Skip to main content

Confirmation and American religious education

Frankly, this has been a sticking point for me for a long time, and Andrew Sciba's post is a good one.  It has never made sense theologically (to me anyway) that we separate Confirmation from Baptism (and Eucharist).  In the US, Confirmation has become some sort of  "right of passage" for young people, which is not a valid understanding of the sacrament.  Even worse, as Sciba points out, we use it as a way to keep young people in religious education classes.

First of all, the way religious education is taught in most places is a tragedy.  I know most of the folks doing it mean well, but I've sat through enough of these classes, both as parent and as administrator, to know:  they are BORING.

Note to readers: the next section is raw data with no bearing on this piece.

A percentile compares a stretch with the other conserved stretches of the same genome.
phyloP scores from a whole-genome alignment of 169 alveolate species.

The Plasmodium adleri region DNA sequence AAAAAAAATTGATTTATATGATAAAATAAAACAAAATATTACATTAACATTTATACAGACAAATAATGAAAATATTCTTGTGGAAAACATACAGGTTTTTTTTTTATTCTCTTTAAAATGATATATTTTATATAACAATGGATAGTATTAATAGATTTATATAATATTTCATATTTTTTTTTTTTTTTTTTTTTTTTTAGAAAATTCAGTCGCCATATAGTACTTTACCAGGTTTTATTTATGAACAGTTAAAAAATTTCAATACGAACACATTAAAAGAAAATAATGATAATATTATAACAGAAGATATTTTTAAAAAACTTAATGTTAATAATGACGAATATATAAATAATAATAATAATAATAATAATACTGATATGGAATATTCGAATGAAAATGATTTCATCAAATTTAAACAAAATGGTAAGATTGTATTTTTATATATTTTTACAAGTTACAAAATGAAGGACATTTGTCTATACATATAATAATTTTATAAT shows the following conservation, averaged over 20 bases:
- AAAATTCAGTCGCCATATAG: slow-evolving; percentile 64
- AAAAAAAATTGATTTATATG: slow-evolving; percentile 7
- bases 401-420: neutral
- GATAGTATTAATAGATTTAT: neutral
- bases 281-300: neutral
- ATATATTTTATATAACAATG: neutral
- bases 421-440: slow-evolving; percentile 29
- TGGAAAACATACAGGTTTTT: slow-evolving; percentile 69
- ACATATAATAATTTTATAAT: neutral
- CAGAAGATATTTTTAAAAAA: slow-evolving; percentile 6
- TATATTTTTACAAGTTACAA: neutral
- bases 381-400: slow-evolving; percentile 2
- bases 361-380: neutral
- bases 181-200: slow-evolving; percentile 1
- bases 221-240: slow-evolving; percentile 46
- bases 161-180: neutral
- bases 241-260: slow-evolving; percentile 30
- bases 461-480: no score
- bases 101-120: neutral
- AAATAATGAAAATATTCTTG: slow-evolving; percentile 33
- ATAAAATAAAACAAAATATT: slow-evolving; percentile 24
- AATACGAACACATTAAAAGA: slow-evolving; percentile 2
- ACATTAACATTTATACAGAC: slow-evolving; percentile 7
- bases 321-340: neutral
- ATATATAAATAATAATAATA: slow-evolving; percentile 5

Second, it is a false separation of a Sacrament of initiation to be randomly plopped down at grade 8 or grade 10 or whatever.

Finally, the hoops we make kids jump through to finally get to the Sacrament can be overwhelming:  hours of community service, two years of classroom preparation, letters to the parish asking for the sacrament, etc., etc., etc.  We don't ask couples getting married to do this much work!  (Yeah, I know, maybe we should....)  We don't do this for any other Sacrament.  It's as if we are panicking:  "This may be the last chance we get to catechize this kid!  We're gonna stuff as much into his brain while we've got him!"  The problem is not that we need to stuff so much into his brain, but that this MIGHT be our last chance.  Why is that?  Why do so many kids and parents view this as the penultimate sacramental moment....until a marriage or burial is needed?  THAT'S the problem.

Okay, rant over.  Seriously, though, in America, we need to look at how we deal with Confirmation.

Comments